Arizona’s landscape is nothing short of dramatic. A millennia of the Earth’s forces has shaped this state’s land into amazing and beautiful natural formations. From the vast Grand Canyon to rich desert landscapes, Arizona has endless opportunities for you to enjoy the Earth’s creations. We’ve found some of Arizona’s best geological sites for a rocky summer vacation.
1. Marvel at the Grand Canyon
If you visit Arizona without visiting the Grand Canyon, you’re doing it wrong.The Colorado River winds through the canyon, slicing through two billion years of the Earth’s geological history. It is an absolute marvel to see. You’ll be left feeling humbled by the power and beauty of nature.
A hands-on way to experience the Grand Canyon is to go hiking through it. For an easy hike, try out the Rim Trail. It’s largely flat, and there are some paved areas. You’ll be treated to quiet walks along the canyon with incredible views.
Grand Canyon (South Rim)
Address: Grand Canyon National Park, East Entrance (Desert View)
Price: from 15 USD upwards for an individual not entering in a vehicle. A vehicle permit can be obtained for 30 USD for a private, non-commercial vehicle and all its occupants
Opening Hours: 24/7, 365 days a year
Duration: at least 3 hours
Access: Take Highway 64 to the South Rim
Website: Grand Canyon National Park
Contact: (928) 638-7888
2. Admire the stars above Monument Valley
Monument Valley Navajo Tribal Park is stunning in its own right. The buttes dominate the landscape, standing ancient and firm against the backdrop of the vast desert. They’re just like, well, monuments. To what or to whom, though, remains the question. It becomes even more awe-inspiring when you learn that Monument Valley is considered sacred to the Navajo.
To take the beauty of Monument Valley up another notch though, try camping in it. There are various campgrounds or cabins that you can choose from. Sunset and sunrise offer incredible views, but it is the sight of the stars that will leave you breathless.
Monument Valley Navajo Tribal Park
Address: Monument Valley, Utah 84536
Duration: At least two days if you’re staying overnight
Access: Take Highway 163 to Monument Valley
Website: Monument Valley Navajo Tribal Park
Contact: (435) 727-5874/ 5879/ 5870
3. Go underground at Kartchner Caverns State Park
Arizona’s summer heat can be searing, so why not escape underground? The Kartchner Caverns State Park stays at a cool 70 degrees Fahrenheit (21 degrees Celsius) all year round. When the Kartchner Caverns were first discovered, they were kept a secret for 14 years so that the caves could be made ready for tourists and still be preserved. It’s one of the largest and most well-preserved living cave systems in the world. A living cave system means that the cave is still growing and changing; expect a moist and damp environment with the occasional drop of water on your head.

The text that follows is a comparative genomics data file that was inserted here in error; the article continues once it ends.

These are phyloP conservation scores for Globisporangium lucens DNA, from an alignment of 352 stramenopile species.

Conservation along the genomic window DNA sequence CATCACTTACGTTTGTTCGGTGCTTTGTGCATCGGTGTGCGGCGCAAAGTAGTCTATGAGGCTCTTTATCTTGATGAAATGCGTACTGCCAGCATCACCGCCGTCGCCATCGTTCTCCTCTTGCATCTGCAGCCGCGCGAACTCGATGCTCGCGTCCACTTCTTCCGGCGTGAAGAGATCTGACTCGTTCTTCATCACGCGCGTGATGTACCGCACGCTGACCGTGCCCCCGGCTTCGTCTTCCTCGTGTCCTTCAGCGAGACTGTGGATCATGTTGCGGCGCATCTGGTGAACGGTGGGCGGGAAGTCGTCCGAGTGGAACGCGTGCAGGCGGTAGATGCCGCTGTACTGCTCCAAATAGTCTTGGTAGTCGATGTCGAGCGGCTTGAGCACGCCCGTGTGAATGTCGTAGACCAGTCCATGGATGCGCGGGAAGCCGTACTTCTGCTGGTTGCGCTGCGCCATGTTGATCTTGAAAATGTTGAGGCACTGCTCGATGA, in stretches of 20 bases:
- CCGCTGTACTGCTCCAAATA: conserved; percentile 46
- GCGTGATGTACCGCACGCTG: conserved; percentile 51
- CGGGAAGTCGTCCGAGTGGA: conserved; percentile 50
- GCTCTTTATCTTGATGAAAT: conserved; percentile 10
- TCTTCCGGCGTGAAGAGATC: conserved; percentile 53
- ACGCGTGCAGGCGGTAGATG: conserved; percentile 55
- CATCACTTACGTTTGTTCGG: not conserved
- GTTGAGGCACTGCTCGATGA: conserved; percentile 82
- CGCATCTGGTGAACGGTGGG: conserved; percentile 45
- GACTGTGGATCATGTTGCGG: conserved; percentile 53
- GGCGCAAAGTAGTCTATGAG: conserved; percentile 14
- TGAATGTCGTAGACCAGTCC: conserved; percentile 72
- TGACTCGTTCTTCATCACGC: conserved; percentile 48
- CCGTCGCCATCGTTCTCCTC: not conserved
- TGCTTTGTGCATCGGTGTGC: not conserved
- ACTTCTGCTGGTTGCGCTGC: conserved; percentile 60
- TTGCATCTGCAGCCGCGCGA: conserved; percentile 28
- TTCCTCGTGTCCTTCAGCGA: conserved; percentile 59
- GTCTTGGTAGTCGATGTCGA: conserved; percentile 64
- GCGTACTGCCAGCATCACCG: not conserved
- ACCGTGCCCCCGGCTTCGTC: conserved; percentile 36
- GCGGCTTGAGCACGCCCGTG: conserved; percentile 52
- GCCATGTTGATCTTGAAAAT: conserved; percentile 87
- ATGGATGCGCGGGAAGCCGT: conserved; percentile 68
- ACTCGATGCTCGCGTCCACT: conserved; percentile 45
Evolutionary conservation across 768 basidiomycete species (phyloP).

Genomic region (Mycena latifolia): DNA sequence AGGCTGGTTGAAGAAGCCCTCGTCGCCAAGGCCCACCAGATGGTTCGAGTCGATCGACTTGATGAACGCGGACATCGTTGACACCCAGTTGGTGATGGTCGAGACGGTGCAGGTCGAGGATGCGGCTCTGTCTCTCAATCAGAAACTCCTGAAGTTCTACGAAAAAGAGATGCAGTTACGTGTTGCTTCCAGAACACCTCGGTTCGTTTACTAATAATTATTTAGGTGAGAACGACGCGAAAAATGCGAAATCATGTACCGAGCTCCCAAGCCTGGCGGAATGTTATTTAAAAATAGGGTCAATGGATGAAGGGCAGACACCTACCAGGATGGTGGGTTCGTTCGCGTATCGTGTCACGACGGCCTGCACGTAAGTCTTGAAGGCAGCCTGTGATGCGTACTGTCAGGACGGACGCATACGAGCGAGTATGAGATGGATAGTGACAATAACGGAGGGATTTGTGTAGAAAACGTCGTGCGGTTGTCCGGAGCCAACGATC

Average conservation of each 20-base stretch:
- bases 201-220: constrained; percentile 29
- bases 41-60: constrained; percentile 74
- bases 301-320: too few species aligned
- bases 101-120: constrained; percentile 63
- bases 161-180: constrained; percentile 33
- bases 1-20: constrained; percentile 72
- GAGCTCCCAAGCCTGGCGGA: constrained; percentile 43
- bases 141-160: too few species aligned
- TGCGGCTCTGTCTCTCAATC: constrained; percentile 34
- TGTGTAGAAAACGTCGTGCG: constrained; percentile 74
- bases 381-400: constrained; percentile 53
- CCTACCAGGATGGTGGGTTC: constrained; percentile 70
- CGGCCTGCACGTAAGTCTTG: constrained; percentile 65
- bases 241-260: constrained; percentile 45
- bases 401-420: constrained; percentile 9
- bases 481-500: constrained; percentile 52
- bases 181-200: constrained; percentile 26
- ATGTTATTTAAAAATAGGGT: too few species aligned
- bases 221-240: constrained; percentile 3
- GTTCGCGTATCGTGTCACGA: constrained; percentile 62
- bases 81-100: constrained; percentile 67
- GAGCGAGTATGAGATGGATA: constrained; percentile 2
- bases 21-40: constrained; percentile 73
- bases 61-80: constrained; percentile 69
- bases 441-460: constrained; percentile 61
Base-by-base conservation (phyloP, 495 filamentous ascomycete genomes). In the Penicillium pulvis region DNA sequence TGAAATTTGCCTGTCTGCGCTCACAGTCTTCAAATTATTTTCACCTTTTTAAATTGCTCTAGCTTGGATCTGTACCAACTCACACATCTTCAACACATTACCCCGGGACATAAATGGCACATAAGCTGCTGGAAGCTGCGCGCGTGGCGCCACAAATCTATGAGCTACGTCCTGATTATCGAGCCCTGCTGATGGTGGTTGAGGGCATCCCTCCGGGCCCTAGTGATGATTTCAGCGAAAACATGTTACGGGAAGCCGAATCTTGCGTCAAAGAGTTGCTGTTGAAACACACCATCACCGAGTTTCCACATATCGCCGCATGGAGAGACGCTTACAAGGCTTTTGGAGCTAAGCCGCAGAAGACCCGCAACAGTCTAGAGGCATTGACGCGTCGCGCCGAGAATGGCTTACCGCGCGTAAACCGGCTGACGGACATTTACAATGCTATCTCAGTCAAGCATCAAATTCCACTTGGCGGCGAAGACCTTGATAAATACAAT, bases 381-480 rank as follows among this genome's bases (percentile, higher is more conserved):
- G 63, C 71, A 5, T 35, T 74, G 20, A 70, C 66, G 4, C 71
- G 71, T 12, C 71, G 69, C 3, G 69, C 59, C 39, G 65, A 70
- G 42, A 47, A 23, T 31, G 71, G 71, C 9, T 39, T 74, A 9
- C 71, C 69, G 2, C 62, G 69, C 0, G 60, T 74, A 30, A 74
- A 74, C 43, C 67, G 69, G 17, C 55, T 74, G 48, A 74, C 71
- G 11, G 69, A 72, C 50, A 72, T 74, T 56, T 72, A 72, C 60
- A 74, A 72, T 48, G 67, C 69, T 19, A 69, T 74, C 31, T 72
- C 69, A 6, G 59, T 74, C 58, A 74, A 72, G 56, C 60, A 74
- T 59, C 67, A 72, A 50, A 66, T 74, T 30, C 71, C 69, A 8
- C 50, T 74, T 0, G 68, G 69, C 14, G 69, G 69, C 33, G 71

Inside, you’ll see stunning natural formations like the longest soda straw stalactite formation, the world’s most extensive formation of brushite moonmilk and the first reported occurrence of turnip shields. If you don’t have any idea what I’m talking about, don’t worry. The tour guides are well-trained and full of information about the various formations in the caverns. There are two tours available. One is of the Rotunda Room, and the other is of the Big Room. Do note that the Big Room is closed to the public in the summer because it’s a nursery for bats.
Tour reservations are required and should be made well in advance.
Kartchner Caverns State Park
Address: 2980 AZ-90, Benson, AZ 85602, United States
Price: Adult tickets are 23 USD, tickets for children between 7 and 13 years old are 13 USD and children below 7 are 5 USD
Opening Hours: 8 am - 5 pm
Duration: at least 1.5 hours
Website: Kartchner Caverns State Park
Contact: +1 520-586-2283
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Talk about traveling the outback in style. Don’t let the color fool you though - a Pink Jeep Tour is as rough and adrenaline-pumping as it can get. The tours take you through the outback of Sedona, going off-road over the rugged terrains. You can opt for the Broken Arrow tour, which takes you on a bumpy ride to some of the most famous rock formations. For history buffs, the Ancient Ruin Tour takes you back in time to the ancient dwellings of prehistoric cultures.